) (1952). "In the construction of an instrument, 'the whole instrument is to be construed together so as to give effect, if possible, to the entire deed . . . and the construction which will uphold a deed in whole and in every part is to be preferred.' [Cits.]" Shoaf v. Bland, 208 Ga. 709
, 711 (2) (69 SE2d 258
) (1952). Applying the rules of construction set forth in Shoaf, supra, it is readily apparent that the word "use" and its permutations constitute the pivotal term in the interpretation of the deed language.
If the word "use" as employed in the termination provision includes only the two matters restricted in the deed, namely, that the property be used solely for office and related purposes and that the interior office building area of the one or two buildings constructed not exceed 100,000 square feet total, then MEAG's contention that the termination provision is invalid must fail. First, MEAG's argument fails because it is uncontroverted that the other buildings on Chase tract parcels are being utilized solely for office or related purposes and thus as to this restriction the termination provision is still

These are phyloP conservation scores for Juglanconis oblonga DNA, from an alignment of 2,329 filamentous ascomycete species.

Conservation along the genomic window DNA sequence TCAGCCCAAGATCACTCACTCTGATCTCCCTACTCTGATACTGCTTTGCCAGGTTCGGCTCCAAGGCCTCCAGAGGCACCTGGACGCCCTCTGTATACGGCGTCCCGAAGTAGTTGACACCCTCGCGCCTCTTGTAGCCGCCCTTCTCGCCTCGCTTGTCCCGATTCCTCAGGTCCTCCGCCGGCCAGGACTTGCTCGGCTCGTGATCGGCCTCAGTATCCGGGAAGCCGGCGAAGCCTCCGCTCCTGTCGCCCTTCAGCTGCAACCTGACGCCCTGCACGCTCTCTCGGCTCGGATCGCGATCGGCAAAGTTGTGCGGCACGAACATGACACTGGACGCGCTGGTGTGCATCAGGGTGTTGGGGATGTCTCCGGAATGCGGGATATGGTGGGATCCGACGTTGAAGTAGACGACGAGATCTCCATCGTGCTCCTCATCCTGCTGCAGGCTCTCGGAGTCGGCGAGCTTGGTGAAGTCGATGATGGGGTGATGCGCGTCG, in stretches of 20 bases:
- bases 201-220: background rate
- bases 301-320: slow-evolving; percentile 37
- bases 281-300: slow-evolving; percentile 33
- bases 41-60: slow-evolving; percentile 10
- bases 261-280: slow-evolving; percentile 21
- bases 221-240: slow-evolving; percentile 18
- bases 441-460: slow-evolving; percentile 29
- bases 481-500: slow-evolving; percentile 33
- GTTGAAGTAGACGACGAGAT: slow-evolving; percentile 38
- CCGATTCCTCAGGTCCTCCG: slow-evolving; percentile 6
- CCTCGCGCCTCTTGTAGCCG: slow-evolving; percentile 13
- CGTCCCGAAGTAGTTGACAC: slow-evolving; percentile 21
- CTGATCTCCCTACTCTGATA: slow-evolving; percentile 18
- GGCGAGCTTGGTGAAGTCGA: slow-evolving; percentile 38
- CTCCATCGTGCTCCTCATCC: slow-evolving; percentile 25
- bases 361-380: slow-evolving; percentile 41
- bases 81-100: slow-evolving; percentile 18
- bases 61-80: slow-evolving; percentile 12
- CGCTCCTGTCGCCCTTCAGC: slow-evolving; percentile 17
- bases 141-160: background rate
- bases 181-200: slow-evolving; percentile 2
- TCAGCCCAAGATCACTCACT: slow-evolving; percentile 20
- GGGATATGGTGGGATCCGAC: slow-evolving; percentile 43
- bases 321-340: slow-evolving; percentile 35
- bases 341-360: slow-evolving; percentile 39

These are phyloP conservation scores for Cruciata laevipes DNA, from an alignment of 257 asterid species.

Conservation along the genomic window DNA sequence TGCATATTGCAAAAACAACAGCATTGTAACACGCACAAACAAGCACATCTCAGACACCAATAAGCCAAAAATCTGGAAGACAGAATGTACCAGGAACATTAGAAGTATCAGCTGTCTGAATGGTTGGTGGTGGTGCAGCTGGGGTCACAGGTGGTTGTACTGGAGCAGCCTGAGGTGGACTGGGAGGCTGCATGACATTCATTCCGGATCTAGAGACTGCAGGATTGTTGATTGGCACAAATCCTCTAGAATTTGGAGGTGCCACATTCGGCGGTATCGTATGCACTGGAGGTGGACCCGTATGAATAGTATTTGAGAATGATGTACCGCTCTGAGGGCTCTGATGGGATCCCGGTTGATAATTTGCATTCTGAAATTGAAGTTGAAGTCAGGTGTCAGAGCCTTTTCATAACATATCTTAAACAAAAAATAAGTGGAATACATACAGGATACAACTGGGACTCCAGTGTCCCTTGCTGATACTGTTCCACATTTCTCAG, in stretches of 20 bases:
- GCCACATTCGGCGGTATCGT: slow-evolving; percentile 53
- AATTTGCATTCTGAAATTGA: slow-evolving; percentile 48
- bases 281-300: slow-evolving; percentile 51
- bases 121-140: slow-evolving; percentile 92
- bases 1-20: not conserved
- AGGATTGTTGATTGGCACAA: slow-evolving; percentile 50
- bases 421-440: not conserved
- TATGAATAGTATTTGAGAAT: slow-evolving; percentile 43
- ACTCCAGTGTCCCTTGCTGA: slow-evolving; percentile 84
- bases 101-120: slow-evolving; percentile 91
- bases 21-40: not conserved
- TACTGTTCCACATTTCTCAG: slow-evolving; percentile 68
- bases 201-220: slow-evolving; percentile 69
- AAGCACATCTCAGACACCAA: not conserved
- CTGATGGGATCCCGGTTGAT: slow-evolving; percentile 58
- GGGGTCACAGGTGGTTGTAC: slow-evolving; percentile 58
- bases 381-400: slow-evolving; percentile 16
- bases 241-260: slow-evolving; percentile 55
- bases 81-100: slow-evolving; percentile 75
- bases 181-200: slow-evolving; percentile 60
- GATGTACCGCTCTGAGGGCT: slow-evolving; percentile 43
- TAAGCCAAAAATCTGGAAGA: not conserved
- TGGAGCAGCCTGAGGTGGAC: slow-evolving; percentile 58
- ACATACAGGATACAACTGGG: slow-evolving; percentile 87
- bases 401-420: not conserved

Secondly, assuming arguendo that the "area" restriction is a use" restriction, Article XVI contains no mention of either square footage or density and thus these matters cannot be defined as "use[s] not permitted in an M-1 zone." Contrary to MEAG's argument, there is nothing in the plain language of the deed to equate the 100,000 square foot area restriction imposed on MEAG with the eight story or 100 feet height restriction in Section 4 of Article XVI. To illustrate this point: Should a building with 600,000 square feet but only 6 stories high be constructed on a Chase tract parcel it would not conflict with the height regulations in Section 4 of Article XVI, whereas the identical building on MEAG's property would nevertheless violate the restrictive covenant in the deed. Thus, it is unnecessary to address Riveredge's and MEAG's arguments concerning whether a "square footage" restriction or an "area" restriction is a use restriction since, regardless, it is not mentioned in Article XVI and could not, under any circumstances, constitute "any use not permitted in an M-1 zone."